FERC has posted it’s proposed smart grid policy statement and invited comments (comments due 45 days after the statement is published in the Federal Register). FERC offers this summary:
This proposed policy statement and action plan provides guidance to inform the development of a smarter grid for the Nation’s electric transmission system focusing on the development of key standards to achieve interoperability of smart grid devices and systems. The Commission also proposes a rate policy for the interim period until interoperability standards are adopted. Smart grid investments that demonstrate system security and compliance with Commission-approved Reliability Standards, the ability to be upgraded, and other specified criteria will be eligible for timely rate recovery and other rate treatments. This rate policy will encourage development of smart grid systems.
FERC’s efforts are directed toward transmission issues, where it has uncontested jurisdiction (more or less). Let us hope that we don’t end of with 50+ different state and local policy statements addressing local area wires infrastructure and retail power trading.
The archived webcast of today’s FERC meeting, which did focus on the smart grid policy statement, is now available, or you can download the 31-minute smart grid discussion in mp3 format – just long enough for the typical automobile commute.
Retroactive policymaking is all the rage in Washington, D.C., these days, with Congress discovering after the fact that policy made in haste a few months ago needs to be fixed, and now rushing to fix it.
A recent regulatory settlement in Missouri shows the state to be ahead of the game in retroactive policymaking. A report from Platts has more detail, and much, much more detail is available in the Missouri Public Service Commission (PSC) order of March 18, but in brief the story is:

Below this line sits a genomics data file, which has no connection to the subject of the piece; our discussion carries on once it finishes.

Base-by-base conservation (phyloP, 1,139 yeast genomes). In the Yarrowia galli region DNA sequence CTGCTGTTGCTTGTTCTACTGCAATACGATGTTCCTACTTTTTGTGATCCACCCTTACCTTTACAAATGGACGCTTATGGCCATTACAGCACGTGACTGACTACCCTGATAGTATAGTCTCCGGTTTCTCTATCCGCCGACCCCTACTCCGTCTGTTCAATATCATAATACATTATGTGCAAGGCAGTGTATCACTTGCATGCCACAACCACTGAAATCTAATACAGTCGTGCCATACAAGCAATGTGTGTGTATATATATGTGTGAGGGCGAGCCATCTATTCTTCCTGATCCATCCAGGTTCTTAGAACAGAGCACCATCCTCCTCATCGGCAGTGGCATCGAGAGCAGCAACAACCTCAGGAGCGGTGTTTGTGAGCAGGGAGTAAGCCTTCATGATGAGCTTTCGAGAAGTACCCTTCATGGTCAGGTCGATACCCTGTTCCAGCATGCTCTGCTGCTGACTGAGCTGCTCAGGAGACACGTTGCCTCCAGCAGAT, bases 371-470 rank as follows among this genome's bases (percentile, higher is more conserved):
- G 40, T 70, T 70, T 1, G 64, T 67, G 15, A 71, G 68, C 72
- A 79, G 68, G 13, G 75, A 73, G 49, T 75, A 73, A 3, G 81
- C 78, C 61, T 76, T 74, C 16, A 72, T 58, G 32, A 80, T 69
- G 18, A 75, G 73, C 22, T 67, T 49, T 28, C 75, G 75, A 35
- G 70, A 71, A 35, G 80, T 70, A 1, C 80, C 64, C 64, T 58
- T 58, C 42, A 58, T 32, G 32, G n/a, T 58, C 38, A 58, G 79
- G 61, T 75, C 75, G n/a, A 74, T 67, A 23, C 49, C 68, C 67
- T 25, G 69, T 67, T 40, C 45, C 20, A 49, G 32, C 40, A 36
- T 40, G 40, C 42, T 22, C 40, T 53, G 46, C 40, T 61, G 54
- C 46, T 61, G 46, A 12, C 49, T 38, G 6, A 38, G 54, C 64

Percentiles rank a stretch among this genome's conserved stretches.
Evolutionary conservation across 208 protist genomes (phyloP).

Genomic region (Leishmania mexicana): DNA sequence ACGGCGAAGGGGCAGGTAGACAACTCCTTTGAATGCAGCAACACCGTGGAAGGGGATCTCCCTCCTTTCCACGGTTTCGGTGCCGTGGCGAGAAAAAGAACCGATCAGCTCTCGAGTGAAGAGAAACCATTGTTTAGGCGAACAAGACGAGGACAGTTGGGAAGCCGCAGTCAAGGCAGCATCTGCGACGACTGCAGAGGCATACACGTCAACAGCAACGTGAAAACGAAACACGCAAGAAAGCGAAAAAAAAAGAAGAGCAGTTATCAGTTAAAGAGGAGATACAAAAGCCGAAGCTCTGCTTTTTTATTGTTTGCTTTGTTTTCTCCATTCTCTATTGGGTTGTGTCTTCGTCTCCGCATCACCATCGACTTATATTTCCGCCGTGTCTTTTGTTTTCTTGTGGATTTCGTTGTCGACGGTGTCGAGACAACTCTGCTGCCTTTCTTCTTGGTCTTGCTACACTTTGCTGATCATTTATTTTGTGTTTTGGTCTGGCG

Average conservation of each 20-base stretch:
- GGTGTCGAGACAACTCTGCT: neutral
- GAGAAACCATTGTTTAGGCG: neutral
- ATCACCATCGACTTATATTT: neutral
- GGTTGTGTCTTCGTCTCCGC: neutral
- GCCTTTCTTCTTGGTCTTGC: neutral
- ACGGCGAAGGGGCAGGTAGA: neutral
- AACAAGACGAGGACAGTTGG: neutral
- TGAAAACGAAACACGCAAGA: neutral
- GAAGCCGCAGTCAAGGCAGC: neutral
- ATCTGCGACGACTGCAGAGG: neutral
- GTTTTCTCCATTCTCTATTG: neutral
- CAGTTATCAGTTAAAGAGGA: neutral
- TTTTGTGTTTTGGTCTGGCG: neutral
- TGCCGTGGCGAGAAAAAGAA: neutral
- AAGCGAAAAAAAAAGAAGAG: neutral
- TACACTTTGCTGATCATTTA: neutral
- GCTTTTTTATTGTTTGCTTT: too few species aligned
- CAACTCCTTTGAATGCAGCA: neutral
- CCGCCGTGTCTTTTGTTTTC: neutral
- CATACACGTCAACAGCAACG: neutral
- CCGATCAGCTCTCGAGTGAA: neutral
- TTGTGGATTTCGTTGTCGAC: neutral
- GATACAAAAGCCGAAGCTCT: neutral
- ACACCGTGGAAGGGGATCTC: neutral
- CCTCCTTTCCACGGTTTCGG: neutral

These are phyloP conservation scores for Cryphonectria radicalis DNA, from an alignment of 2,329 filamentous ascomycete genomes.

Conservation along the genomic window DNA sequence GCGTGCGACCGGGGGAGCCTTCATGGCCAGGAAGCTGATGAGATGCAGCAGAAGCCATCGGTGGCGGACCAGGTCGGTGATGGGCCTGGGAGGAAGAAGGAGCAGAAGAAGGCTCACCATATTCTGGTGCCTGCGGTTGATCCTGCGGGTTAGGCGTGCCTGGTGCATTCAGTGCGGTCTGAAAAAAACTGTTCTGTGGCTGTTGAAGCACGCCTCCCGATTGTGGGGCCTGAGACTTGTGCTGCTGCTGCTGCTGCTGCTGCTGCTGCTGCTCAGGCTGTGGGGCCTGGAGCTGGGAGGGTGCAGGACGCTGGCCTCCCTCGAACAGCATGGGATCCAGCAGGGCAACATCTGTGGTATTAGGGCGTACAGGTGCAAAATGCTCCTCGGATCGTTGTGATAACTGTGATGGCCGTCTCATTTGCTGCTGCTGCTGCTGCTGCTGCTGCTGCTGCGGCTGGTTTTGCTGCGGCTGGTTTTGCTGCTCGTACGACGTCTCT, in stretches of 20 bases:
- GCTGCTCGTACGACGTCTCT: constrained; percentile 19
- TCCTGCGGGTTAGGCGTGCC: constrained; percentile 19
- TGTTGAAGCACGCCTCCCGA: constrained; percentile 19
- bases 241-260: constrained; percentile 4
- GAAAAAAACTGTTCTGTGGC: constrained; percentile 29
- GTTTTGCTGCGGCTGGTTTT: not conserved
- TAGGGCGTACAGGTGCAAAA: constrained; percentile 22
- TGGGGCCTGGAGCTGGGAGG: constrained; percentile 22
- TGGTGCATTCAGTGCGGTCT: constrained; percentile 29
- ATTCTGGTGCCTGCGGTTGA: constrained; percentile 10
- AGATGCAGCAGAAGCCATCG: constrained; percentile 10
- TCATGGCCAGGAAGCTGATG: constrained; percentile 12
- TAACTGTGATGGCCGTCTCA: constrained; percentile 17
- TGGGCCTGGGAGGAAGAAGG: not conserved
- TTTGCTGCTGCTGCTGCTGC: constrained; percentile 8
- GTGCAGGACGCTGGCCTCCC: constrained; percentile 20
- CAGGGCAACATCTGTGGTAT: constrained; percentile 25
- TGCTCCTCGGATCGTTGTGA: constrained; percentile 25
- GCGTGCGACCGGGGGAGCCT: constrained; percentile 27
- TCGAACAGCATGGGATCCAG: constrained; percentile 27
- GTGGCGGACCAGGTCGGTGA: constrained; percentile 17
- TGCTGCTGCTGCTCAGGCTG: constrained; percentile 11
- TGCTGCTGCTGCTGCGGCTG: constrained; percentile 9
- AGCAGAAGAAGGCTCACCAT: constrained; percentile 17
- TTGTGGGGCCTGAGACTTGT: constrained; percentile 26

- In 2005, Aquila began construction of a 315 MW peaking power plant near Peculiar, Missouri without either county or state PSC permits. Aquila said it believed then existing general permits from the PSC provided it authority to proceed.
- Cass County and local residents sued.
- The PSC retroactively awards Aquila a permit for the project.
- A court overturned the PSC’s retroactive grant of the permit.
- The Missouri legislature then granted the PSC authority to retroactively approve the project.
- Cass County and Aquila settled their differences in January 2009.
- This week the Missouri PSC accepted the settlement.
The episode has not been all hugs and smiles for the folks involved. See, for instance, this news story from the Kansas City Star describing a judge’s email (sent to “several hundred recipients” according to the story) blasting a state legislator for filing a bill last year to, in effect, override the court decisions directing Aquila to dismantle the plant.
Yes, Peculiar really is the name of the nearby town in Cass County, Missouri.